The hubbub over O.J. Simpson's book and TV special has had me thinking about Pete Rose. As those of you who haven't been vacationing on Mars know, O.J. has agreed to a TV special where he explains how he would have killed Nicole Brown and Ron Goldman -- if he had killed them. (That alone makes me think of the line from a Richard Pryor monologue: ''I was running, but I wasn't really, really running ...'')
Judith Regan, the bottom-feeding publisher behind O.J.'s book, has reportedly called it a confession. It could be. It could also be she's trying to sell books. It could even be that this is all going to add up to another Al Capone's vault -- tantalizing in the extreme, but with not much to it. I mean, if it's really a confession, what's with all the ''if's'' attached? I suppose, even though he has beaten the murder rap, an out-and-out confession could set him up for some other kind of charge. But I can't help but suspect that we're being played.
But let's suppose we're not. Let's suppose that O.J. is really going to offer a murder scenario that fits all the physical details that we know from the crime. As someone who has consistently believed he did the crime -- or, at the very least, was there while someone close to him did it -- a confession won't be satisfying. He will still have walked free for years and presumably will continue to do so. And those who have believed in his innocence will now turn against him. No win, right?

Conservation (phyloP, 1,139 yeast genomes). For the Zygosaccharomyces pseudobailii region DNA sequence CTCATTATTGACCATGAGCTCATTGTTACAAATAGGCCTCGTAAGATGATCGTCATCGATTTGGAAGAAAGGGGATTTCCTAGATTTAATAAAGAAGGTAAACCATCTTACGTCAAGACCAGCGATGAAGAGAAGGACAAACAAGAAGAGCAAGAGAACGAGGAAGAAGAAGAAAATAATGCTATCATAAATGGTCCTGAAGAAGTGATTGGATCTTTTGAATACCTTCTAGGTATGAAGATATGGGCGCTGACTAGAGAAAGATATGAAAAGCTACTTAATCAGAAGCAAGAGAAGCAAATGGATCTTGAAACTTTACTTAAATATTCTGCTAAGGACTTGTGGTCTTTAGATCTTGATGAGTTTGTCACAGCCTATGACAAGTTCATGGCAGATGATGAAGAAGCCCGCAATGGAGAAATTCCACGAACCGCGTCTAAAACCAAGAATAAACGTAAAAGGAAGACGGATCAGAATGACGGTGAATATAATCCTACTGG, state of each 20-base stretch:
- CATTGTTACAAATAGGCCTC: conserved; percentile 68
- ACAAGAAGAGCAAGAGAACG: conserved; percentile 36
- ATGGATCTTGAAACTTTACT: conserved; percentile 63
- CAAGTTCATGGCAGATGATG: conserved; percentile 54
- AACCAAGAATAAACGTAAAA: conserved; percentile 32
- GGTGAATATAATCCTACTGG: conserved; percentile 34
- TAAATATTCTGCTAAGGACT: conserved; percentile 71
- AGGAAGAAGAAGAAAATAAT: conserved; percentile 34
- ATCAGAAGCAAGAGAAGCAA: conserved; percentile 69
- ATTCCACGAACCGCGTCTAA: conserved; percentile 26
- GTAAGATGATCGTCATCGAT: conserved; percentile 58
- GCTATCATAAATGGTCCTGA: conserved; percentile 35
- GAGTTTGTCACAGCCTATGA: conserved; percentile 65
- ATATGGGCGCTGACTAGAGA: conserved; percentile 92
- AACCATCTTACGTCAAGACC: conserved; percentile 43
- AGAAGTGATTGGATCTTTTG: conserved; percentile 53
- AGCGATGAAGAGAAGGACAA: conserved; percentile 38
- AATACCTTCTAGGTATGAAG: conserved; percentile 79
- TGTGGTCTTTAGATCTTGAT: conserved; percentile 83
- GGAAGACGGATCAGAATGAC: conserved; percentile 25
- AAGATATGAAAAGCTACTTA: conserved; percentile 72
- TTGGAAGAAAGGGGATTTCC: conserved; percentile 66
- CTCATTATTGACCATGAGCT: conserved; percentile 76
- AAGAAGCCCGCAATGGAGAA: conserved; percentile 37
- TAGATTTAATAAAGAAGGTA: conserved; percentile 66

I can think of only two reasons why he would do this (assuming, again, that he is actually going to say something). First, he hopes to sell a bunch of books. And we'll come back to that. Second, he thinks that by putting an end to all the speculation, people will put the whole case aside and let him go on with his life in relative peace. ''Hello, Hertz?'' he will call.
Which brings me to Pete Rose. When he admitted to betting on baseball, he probably thought the same thing. Confess, put an end to it. ''Hello, Hall of Fame?'' Only Pete got a different result. The people who had believed in him all along were disillusioned. The people who thought he had bet on baseball were proven right. He turned out to be just scum -- and the Hall of Fame became even more of a mirage.
If O.J. is confessing, he will end up in much the same place. No redemption here. Just another scuzzy attempt to make some money. So let's talk about that for a sec.
You don't need to watch the TV special. The key moments will be recapped in the news media. Highlights will be rebroadcast on the news channels, and even more of the show will circulate on the Internet.
You don't need to buy the book. You'll read enough of it in news stories to answer any major questions.
And wouldn't that be the best surprise for O.J.? He finally plays a hole card, hoping to cash in. And the pot's empty.